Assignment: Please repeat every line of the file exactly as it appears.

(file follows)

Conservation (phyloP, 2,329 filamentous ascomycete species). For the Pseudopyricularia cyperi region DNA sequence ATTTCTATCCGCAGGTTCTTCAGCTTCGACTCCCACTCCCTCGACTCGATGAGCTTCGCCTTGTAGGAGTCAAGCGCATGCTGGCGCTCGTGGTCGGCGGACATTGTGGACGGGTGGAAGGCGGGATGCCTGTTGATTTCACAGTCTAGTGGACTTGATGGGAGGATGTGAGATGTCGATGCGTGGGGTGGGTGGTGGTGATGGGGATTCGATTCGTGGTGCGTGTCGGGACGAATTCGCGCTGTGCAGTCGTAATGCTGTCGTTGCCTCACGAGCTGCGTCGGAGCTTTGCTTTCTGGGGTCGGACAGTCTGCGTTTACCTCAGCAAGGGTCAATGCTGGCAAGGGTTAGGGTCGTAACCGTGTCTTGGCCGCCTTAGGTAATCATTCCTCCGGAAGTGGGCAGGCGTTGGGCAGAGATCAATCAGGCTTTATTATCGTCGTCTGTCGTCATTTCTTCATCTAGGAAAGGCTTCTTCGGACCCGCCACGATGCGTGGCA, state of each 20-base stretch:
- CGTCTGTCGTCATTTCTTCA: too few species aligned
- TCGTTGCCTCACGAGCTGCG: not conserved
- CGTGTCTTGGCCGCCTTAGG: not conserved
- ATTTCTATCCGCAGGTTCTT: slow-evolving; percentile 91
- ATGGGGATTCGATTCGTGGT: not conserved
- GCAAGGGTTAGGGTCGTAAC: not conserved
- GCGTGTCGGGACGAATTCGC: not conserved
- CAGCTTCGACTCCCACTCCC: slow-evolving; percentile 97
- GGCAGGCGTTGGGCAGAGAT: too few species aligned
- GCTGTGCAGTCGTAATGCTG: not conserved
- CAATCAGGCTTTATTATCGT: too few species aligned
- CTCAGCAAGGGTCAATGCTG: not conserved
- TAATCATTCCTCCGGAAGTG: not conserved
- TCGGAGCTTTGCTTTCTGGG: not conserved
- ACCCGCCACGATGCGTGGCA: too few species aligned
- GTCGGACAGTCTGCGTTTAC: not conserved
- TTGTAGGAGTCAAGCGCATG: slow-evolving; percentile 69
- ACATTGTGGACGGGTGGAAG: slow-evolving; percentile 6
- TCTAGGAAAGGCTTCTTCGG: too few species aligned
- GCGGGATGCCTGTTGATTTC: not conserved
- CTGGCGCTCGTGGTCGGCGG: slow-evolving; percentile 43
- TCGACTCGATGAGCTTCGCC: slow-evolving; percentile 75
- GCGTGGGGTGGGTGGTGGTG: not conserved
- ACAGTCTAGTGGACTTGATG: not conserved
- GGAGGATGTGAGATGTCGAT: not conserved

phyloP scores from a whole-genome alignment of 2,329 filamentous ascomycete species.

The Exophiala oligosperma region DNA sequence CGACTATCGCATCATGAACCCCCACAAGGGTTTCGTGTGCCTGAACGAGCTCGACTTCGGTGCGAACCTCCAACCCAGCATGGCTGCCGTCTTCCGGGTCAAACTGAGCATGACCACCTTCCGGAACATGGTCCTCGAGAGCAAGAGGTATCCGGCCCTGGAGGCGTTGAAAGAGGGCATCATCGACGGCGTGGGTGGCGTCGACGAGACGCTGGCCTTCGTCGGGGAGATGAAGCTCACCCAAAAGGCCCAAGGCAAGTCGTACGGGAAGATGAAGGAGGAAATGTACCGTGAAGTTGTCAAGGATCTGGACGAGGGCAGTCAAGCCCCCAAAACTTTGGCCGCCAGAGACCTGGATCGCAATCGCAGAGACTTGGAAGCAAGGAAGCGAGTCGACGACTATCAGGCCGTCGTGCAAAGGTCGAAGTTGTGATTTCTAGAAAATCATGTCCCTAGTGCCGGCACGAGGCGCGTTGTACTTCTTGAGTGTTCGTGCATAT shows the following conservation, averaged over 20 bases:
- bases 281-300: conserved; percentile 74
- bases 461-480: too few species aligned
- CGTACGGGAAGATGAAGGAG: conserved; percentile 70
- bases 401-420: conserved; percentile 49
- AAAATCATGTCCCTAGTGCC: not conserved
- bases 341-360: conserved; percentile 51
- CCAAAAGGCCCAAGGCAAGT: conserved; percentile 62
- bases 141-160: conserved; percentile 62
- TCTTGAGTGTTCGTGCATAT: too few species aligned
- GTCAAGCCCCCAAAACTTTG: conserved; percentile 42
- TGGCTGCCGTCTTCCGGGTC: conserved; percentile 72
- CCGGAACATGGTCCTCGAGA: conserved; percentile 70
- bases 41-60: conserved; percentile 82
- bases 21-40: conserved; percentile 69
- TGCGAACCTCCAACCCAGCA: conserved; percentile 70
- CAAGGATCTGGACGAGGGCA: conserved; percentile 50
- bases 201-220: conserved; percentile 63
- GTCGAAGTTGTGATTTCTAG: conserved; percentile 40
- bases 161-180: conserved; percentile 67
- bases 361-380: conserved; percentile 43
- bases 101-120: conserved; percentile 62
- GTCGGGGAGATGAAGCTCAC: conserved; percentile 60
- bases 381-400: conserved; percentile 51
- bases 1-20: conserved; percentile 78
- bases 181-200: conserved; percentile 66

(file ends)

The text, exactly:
Conservation (phyloP, 2,329 filamentous ascomycete species). For the Pseudopyricularia cyperi region DNA sequence ATTTCTATCCGCAGGTTCTTCAGCTTCGACTCCCACTCCCTCGACTCGATGAGCTTCGCCTTGTAGGAGTCAAGCGCATGCTGGCGCTCGTGGTCGGCGGACATTGTGGACGGGTGGAAGGCGGGATGCCTGTTGATTTCACAGTCTAGTGGACTTGATGGGAGGATGTGAGATGTCGATGCGTGGGGTGGGTGGTGGTGATGGGGATTCGATTCGTGGTGCGTGTCGGGACGAATTCGCGCTGTGCAGTCGTAATGCTGTCGTTGCCTCACGAGCTGCGTCGGAGCTTTGCTTTCTGGGGTCGGACAGTCTGCGTTTACCTCAGCAAGGGTCAATGCTGGCAAGGGTTAGGGTCGTAACCGTGTCTTGGCCGCCTTAGGTAATCATTCCTCCGGAAGTGGGCAGGCGTTGGGCAGAGATCAATCAGGCTTTATTATCGTCGTCTGTCGTCATTTCTTCATCTAGGAAAGGCTTCTTCGGACCCGCCACGATGCGTGGCA, state of each 20-base stretch:
- CGTCTGTCGTCATTTCTTCA: too few species aligned
- TCGTTGCCTCACGAGCTGCG: not conserved
- CGTGTCTTGGCCGCCTTAGG: not conserved
- ATTTCTATCCGCAGGTTCTT: slow-evolving; percentile 91
- ATGGGGATTCGATTCGTGGT: not conserved
- GCAAGGGTTAGGGTCGTAAC: not conserved
- GCGTGTCGGGACGAATTCGC: not conserved
- CAGCTTCGACTCCCACTCCC: slow-evolving; percentile 97
- GGCAGGCGTTGGGCAGAGAT: too few species aligned
- GCTGTGCAGTCGTAATGCTG: not conserved
- CAATCAGGCTTTATTATCGT: too few species aligned
- CTCAGCAAGGGTCAATGCTG: not conserved
- TAATCATTCCTCCGGAAGTG: not conserved
- TCGGAGCTTTGCTTTCTGGG: not conserved
- ACCCGCCACGATGCGTGGCA: too few species aligned
- GTCGGACAGTCTGCGTTTAC: not conserved
- TTGTAGGAGTCAAGCGCATG: slow-evolving; percentile 69
- ACATTGTGGACGGGTGGAAG: slow-evolving; percentile 6
- TCTAGGAAAGGCTTCTTCGG: too few species aligned
- GCGGGATGCCTGTTGATTTC: not conserved
- CTGGCGCTCGTGGTCGGCGG: slow-evolving; percentile 43
- TCGACTCGATGAGCTTCGCC: slow-evolving; percentile 75
- GCGTGGGGTGGGTGGTGGTG: not conserved
- ACAGTCTAGTGGACTTGATG: not conserved
- GGAGGATGTGAGATGTCGAT: not conserved

phyloP scores from a whole-genome alignment of 2,329 filamentous ascomycete species.

The Exophiala oligosperma region DNA sequence CGACTATCGCATCATGAACCCCCACAAGGGTTTCGTGTGCCTGAACGAGCTCGACTTCGGTGCGAACCTCCAACCCAGCATGGCTGCCGTCTTCCGGGTCAAACTGAGCATGACCACCTTCCGGAACATGGTCCTCGAGAGCAAGAGGTATCCGGCCCTGGAGGCGTTGAAAGAGGGCATCATCGACGGCGTGGGTGGCGTCGACGAGACGCTGGCCTTCGTCGGGGAGATGAAGCTCACCCAAAAGGCCCAAGGCAAGTCGTACGGGAAGATGAAGGAGGAAATGTACCGTGAAGTTGTCAAGGATCTGGACGAGGGCAGTCAAGCCCCCAAAACTTTGGCCGCCAGAGACCTGGATCGCAATCGCAGAGACTTGGAAGCAAGGAAGCGAGTCGACGACTATCAGGCCGTCGTGCAAAGGTCGAAGTTGTGATTTCTAGAAAATCATGTCCCTAGTGCCGGCACGAGGCGCGTTGTACTTCTTGAGTGTTCGTGCATAT shows the following conservation, averaged over 20 bases:
- bases 281-300: conserved; percentile 74
- bases 461-480: too few species aligned
- CGTACGGGAAGATGAAGGAG: conserved; percentile 70
- bases 401-420: conserved; percentile 49
- AAAATCATGTCCCTAGTGCC: not conserved
- bases 341-360: conserved; percentile 51
- CCAAAAGGCCCAAGGCAAGT: conserved; percentile 62
- bases 141-160: conserved; percentile 62
- TCTTGAGTGTTCGTGCATAT: too few species aligned
- GTCAAGCCCCCAAAACTTTG: conserved; percentile 42
- TGGCTGCCGTCTTCCGGGTC: conserved; percentile 72
- CCGGAACATGGTCCTCGAGA: conserved; percentile 70
- bases 41-60: conserved; percentile 82
- bases 21-40: conserved; percentile 69
- TGCGAACCTCCAACCCAGCA: conserved; percentile 70
- CAAGGATCTGGACGAGGGCA: conserved; percentile 50
- bases 201-220: conserved; percentile 63
- GTCGAAGTTGTGATTTCTAG: conserved; percentile 40
- bases 161-180: conserved; percentile 67
- bases 361-380: conserved; percentile 43
- bases 101-120: conserved; percentile 62
- GTCGGGGAGATGAAGCTCAC: conserved; percentile 60
- bases 381-400: conserved; percentile 51
- bases 1-20: conserved; percentile 78
- bases 181-200: conserved; percentile 66